Something about me loves feeling “capable” — that sure, I can take on that extra project, I can organize that party, I can tack that on to my to-do list. There’s a high from feeling efficient, responsible, for just getting it done. And plus, when you do it yourself, you know it’s done the way you want it.
How full of myself does that sound?! And the reality, honestly, is that the more I take on, the less efficiently or thoroughly I do any of it. It’s a rut I
It was a simple enough statement — the kind you could easily overlook in a conversation — but it shot right through me, taking me from “how isn’t it?” to “whoa, wait — we need to talk through this” in a matter of seconds. It was a simple one-liner, but one I won’t forget any time soon.
“Forgiveness is not reconciliation.”
The statement didn’t make sense to me first. Wasn’t reconciling your differences a key part of forgiving
Since Florida’s developed a reputation for being the ‘stranger than fiction’ state (see: the FL man Twitter account for all the evidence you’ll ever need), I cringe when I see a novel that’s set there. Often, they’re written by people who’ve visited the state on a few family vacations, who need a creepy-crazy-yet-still-familiar backdrop for whatever they’re writing, so it becomes an over-the-top
As part of my challenge to talk to people from all backgrounds, with all kinds of beliefs, I’ve had a few conversations lately about writing letters to Congress. I’ve seen big, multi-page missives, short and succinct postcards, and everything in between, which got me wondering: What types of letters truly resonate? What gets through to a Senator or Congressman/Congresswoman, who’s dealing with dozens of issues — and thousands of constituents, not to mention lobbyists and
Katy Perry gave me a colossal wake-up call on Saturday. And she did it using a tiny hamster and even tinier food.
On Friday, Perry released her latest lyric video for her new song, “Chained to the Rhythm.” At first, it — and the video itself — are poppy, upbeat and lighthearted. Just like the popular YouTube series, someone’s making miniature burgers, spaghetti and tacos for a hamster in a little playhouse, all set to electro-dance beats, complete with a follow-the-bouncing-hamster-emoji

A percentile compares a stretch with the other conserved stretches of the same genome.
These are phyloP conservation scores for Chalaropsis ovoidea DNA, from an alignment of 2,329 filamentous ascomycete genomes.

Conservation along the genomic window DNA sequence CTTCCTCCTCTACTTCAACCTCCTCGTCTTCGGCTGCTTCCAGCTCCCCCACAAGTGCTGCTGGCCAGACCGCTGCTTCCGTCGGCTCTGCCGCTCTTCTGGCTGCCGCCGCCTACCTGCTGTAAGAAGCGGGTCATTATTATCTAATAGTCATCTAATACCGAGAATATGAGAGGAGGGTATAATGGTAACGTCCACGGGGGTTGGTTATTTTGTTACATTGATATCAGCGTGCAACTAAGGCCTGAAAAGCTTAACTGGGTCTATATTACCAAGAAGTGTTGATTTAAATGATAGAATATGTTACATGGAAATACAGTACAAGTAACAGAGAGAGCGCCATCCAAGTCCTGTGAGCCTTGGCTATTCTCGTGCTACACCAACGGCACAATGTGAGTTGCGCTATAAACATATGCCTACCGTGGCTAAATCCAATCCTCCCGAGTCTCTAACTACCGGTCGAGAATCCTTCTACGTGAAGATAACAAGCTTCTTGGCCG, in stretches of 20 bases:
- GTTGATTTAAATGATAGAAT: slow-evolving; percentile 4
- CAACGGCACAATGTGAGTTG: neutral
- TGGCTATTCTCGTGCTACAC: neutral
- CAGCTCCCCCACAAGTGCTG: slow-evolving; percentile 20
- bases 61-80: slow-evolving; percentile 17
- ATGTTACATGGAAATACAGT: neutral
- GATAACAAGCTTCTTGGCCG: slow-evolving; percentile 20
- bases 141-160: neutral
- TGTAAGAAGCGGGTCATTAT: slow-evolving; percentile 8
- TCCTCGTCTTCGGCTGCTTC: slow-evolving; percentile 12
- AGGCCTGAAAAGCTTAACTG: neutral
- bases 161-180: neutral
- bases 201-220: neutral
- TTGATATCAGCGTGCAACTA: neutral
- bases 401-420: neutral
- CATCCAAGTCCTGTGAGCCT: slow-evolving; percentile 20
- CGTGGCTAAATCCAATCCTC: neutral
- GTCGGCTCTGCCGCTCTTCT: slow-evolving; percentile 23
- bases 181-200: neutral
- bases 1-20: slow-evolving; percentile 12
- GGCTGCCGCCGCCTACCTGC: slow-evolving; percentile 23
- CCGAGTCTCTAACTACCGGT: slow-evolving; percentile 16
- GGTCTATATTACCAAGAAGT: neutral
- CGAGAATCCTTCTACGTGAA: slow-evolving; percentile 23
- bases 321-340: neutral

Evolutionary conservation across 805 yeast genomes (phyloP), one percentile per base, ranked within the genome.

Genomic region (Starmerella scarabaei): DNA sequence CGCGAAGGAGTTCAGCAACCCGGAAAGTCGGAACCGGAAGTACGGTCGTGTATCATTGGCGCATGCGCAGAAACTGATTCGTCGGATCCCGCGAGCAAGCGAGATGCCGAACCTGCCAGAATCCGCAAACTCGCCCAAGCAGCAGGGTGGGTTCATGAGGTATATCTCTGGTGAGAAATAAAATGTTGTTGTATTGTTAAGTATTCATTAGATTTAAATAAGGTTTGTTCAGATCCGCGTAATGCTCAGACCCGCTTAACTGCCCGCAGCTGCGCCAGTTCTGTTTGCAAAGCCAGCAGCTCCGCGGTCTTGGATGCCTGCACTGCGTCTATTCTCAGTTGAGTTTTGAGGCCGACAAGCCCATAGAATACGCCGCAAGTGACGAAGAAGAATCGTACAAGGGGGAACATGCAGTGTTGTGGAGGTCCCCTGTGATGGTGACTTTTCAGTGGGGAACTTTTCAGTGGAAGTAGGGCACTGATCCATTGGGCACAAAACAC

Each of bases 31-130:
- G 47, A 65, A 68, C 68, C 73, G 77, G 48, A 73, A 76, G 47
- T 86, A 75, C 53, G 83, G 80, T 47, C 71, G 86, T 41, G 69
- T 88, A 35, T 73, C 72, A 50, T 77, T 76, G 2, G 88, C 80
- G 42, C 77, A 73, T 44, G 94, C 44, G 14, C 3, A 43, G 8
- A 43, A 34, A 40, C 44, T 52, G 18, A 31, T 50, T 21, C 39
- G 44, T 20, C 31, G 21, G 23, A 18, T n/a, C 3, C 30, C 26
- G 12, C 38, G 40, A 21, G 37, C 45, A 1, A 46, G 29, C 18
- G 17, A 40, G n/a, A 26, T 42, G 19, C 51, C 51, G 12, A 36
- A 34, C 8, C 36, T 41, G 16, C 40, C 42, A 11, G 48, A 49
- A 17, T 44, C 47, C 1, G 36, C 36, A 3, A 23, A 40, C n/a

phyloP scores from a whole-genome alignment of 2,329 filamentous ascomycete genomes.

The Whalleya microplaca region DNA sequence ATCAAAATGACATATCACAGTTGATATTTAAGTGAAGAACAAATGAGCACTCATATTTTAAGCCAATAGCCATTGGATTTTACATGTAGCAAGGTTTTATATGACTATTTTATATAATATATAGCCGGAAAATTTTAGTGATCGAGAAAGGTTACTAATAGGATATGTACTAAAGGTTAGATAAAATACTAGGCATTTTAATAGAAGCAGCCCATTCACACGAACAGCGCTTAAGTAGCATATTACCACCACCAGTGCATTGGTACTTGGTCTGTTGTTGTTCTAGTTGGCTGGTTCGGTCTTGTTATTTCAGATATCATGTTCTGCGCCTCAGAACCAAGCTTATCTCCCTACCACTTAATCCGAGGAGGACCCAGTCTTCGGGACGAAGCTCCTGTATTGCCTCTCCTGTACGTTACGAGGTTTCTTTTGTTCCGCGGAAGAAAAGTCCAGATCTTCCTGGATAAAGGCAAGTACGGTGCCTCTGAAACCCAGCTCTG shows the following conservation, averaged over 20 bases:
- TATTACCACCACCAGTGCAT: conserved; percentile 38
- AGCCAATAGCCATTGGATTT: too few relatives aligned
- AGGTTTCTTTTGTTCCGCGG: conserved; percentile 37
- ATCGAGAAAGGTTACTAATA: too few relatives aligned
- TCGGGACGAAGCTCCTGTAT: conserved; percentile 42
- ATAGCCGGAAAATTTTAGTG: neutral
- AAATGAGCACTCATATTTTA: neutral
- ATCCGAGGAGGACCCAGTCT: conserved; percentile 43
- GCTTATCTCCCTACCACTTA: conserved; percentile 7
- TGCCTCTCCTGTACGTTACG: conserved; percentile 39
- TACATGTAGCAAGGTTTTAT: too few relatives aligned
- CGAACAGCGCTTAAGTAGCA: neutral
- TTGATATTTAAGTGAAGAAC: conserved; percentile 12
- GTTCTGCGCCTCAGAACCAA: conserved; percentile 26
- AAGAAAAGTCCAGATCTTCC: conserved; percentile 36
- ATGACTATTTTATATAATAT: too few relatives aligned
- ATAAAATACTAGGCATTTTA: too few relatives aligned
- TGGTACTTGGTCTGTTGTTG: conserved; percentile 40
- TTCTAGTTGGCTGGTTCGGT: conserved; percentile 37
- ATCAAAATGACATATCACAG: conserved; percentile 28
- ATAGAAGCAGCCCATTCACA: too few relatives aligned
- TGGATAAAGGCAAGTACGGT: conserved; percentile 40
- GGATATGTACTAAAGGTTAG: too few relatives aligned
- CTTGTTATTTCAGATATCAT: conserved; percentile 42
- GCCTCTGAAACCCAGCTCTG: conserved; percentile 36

As much as I cringe at the thought of writing new year’s resolutions, I come up with a few (okay, sometimes several) every January, and 2017 is no different. I just carefully dodge the word ‘resolution,’ as if by calling it some other name, I won’t doom it to an early grave by Jan. 12th. Oddly enough, that often works*, but not because of the name change.
It’s largely because I get geeky with it, designing and printing out a card that I hang on my wall — no
At first, bullet journals seemed like nothing more than a smoke-and-mirrors case of slick rebranding. Keeping a standard journal seems run-of-the-mill, and so does maintaining a planner, but when you combine the two and give it a buzzy-yet-vague name: BOOM! It’s trendy.
Essentially, it’s a planner-meets-diary hybrid, with a touch of scrapbooking, as you map out to-do lists and your goals
You’ve heard it a million times before: When your stomach’s in knots, your mouth is dry, and inside you’re about three seconds from completely freaking out, you should calm down. Take deep breaths. Meditate. Do whatever you can to slow down and clear your mind.
But, as it turns out, you may just be making things worse.
Let’s be real: It’s hard not to roll your eyes at the very topic of self-help books. So many of them are treacly at best, filled with the sort of one-size-fits-all advice you grew up seeing on posters in middle school guidance counselors’ offices.
After working at Oprah.com for a few years, I felt like I’d seen it all. Books of every variety crossed my desk, but I soon learned there’s a select few that are absolutely worth your time. They’re often business or
If you cringe when people start telling painfully honest truths — if their honesty and their rawness makes you want to change topics, STAT — Glennon Doyle Melton’s latest book, Love Warrior, isn’t for you. But you should probably read it more than anyone.
The Momastery blogger has never shied away from getting vulnerable, bearing her scars — and the lessons learned from them — for the world to see, and in this memoir, she chronicles what